“Jurisdictional Quirkiness” in the Long War

As part of Opinio Juris’ insta-symposium on the Boumediene Case, University of Virigina Professor of History Paul Halliday has submitted an intriguing essay on the uses of history and analogy. Halliday, who researches "how law accommodates new political ideas and social practices," critiques some of the analytical logic in the case:

Chief Justice Roberts is right: Guantanamo is “unique.” [p2] But can that which is unique be analogized? If not, why work by analogy? Yet this is what the justices have generally sought in the past. They ask, what case can I find that looks like today’s? Simple answer? None. To ask this question of the past is to seek what is not there: the present. Approaching the past this way means missing the chance to develop the kind of historical analysis that might help us think our way into the problems we confront today.

In the past, I’ve had to work against my own outsider’s prejudice that legal research and analysis is rigid and mechanical, less open to conceptual innovation than are other fields and disciplines of inquiry. That’s not entirely fair, but as Halliday points out, there are law-relevant issues that can be fruitfully dealt with through alternative scholarly lenses and approaches. Conversely, historians and historical practice have also been unfairly criticized – for being deficient in theoretical grounding, unable or unwilling to extract generalizeables from historical narrative, and getting hung up on the contingency of facts as they’re presently understood. Problems of "uniqueness" are endemic in historical practice (it’s a huge theme in Holocaust and genocide historiography), which isn’t to say they’re overplayed or irrelevant – as Halliday rightfully suggests.

Halliday’s essay is particularly interesting for some of the historical data he’s excavated on jurisdictional exceptionalism:

Even with over 11,000 people using habeas corpus in the 300 years before 1789, no case can provide the strict analogy the justices seek. That said, many come close: “prisoners at war” in the 1690s; Frenchmen and Indians in Bengal; writs used across centuries in a host of “jurisdictionally quirky” [Roberts, p28] settings from Berwick to both Bostons, and in Barbados and beyond. So what? Looking for a case is to overlook how serious historical explanation might better inform contemporary legal thinking.

This is what really got my attention. With everyone thinking of insurgent sanctuaries as territorially contiguous rear bases and terrorist havens as inaccessible mountain warrens or training camps in Waziristan, legal scholars have been exploring the broader problem set of refuge, safety, and sovereignty – from political questions of jus ad bellum to strategic and tactical application of jus in bello. This is a rich field of current thought, and it far outstrips anything available in other disciplinary literatures. The guerrilla model has primacy right now, as it should; the immediacy of security threats requires that it be so. But for holistic treatments of the problem, the sort that attempt to understand the history of the concept and they way it informs contemporary thought and practice, legal and law-oriented research is leading edge.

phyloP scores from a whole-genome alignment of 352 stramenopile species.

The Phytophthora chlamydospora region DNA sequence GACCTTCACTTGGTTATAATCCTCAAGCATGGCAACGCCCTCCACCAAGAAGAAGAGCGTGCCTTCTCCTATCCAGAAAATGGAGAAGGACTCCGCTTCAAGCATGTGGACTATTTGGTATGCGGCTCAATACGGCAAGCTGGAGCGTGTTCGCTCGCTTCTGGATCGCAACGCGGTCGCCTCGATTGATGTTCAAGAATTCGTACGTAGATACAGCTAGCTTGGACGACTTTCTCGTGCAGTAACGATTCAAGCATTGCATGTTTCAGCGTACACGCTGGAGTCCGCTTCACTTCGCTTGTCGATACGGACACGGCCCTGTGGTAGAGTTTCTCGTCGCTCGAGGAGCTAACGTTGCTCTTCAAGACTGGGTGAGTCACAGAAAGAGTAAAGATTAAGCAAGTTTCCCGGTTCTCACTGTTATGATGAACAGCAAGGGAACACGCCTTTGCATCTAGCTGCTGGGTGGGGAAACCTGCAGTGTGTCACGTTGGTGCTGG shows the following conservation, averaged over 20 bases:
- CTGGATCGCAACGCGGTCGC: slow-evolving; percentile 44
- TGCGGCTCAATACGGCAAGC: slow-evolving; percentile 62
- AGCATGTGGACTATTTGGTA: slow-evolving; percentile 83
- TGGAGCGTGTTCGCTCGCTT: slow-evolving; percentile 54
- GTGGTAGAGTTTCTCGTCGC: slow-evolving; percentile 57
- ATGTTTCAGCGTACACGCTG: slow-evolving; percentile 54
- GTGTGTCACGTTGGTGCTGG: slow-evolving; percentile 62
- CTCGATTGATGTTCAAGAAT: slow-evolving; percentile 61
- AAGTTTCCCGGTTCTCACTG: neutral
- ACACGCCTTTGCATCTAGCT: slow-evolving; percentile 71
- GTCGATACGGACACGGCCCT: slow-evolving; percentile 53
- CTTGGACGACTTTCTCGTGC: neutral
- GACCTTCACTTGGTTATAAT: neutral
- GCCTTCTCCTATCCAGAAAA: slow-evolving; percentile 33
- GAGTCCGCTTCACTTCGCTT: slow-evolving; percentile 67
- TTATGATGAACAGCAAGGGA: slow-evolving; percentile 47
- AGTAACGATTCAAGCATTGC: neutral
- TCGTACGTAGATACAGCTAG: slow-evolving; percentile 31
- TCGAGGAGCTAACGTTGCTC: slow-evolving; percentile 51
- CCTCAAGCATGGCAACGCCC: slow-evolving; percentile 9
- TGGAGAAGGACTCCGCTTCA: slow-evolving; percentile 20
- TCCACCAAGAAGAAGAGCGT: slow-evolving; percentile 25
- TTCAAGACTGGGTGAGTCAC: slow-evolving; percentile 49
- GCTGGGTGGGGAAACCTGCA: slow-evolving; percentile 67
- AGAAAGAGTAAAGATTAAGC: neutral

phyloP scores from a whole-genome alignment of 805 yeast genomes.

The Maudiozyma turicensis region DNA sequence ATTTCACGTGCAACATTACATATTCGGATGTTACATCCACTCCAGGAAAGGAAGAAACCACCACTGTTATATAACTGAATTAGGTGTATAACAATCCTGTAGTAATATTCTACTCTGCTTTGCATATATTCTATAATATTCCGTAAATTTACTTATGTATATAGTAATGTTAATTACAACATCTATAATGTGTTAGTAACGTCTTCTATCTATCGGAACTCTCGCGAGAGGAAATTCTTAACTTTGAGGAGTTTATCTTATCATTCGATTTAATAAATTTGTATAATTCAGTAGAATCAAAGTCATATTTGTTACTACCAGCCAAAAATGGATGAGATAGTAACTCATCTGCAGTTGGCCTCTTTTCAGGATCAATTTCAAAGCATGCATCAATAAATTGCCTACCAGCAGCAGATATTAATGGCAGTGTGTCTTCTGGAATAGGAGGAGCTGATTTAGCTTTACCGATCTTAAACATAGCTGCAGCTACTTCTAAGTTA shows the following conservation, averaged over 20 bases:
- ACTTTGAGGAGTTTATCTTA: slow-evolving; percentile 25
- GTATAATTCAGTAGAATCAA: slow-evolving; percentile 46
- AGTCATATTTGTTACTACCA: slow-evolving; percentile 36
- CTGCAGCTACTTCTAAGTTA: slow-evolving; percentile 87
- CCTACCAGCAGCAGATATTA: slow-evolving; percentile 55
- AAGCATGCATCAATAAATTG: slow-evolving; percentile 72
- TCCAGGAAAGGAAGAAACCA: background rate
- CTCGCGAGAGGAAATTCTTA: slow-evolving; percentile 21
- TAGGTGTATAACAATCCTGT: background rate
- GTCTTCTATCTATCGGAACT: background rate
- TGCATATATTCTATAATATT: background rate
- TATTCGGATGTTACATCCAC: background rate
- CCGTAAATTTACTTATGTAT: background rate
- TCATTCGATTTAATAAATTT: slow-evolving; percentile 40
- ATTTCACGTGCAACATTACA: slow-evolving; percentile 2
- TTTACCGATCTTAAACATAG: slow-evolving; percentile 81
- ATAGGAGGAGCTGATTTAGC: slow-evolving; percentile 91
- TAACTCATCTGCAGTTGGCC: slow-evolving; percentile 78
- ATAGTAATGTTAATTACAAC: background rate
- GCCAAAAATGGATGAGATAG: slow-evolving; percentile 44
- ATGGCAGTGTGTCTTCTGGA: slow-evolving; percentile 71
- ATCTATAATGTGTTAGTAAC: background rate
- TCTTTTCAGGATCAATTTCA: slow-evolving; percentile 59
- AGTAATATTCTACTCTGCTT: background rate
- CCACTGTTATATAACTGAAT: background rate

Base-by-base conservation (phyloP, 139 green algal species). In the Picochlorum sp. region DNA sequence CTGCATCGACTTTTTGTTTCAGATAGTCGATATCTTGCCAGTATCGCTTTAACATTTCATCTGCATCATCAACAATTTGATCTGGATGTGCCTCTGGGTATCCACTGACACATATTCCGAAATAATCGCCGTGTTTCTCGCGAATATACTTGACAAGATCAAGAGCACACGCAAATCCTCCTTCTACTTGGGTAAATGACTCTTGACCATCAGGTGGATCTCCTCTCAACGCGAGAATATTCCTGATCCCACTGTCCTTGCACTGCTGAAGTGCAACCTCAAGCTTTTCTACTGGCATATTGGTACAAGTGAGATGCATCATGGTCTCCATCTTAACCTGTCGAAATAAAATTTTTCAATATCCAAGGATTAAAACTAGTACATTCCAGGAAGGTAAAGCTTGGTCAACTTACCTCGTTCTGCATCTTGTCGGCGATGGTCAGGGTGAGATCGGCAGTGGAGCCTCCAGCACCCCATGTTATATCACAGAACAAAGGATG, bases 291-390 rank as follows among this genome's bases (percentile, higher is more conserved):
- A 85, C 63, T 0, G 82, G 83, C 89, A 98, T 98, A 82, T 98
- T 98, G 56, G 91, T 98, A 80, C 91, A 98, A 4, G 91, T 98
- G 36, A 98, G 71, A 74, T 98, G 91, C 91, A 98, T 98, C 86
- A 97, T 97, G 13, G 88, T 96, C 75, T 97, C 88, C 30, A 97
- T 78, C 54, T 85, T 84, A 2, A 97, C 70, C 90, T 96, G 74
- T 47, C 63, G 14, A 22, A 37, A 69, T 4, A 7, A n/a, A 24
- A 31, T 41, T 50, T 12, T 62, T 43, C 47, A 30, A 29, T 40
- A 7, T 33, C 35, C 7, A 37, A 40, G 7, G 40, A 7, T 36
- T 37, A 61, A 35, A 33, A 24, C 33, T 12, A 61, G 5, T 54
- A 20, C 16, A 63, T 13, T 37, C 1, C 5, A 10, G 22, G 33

Historical practice as pattern recognition: 

What we find in thousands of cases across thousands of miles are patterns revealing principles about habeas corpus. Recovering such principles through historical analysis provides us with ways of thinking not only about the past, but about our present, ways that may surprise and help us—regardless of our partisan or jurisprudential commitments—because they bring us into our questions from unanticipated points of entry.

Consider three principles Justice Kennedy identifies out of the past:

1) habeas corpus rests on a theory of power, not a theory of liberty [p10],
2) it was “an adaptable remedy” [p50],
3) by which “liberty and security can be reconciled.” [p70]

That habeas rests on monarchical power, not proto-liberal ideas, may sound disturbing. But ideas about the prerogative, taken up by royal justices around 1600, built the legal refuge to which later ideas about liberty could resort for safety. A prerogative writ made a legal unity of otherwise quirky places. Place was not the point in habeas litigation. People were: the king, his officers, and their accountability to the king, through his justices, for their detention of his subjects, both “natural” and “local.”

There’s more, and I don’t do justice to Halliday’s specific work on habeus corpus or the full essence of his piece, which gets into important points on the adaptability of law and reconciliation of liberty and security. I thought it was important to point out Halliday’s distinction between place and person, especially after this week in the news.

In practice, we’ve seen the problems that come up when trying to decipher militant network architectures absent sufficient geolocational data. Places can exist in the absence of people. But people don’t exist in the absence of place. Everyone’s located somewhere, and that somewhere is always, always a physical space. The wrong people can, all too often, find themselves in the wrong place at the wrong time. Our challenge is pinning the right people, the one’s we’re looking for – whether it’s bin Laden himself or fugitive Balkans war crimes suspects –  to the right location at an exploitable moment in time.

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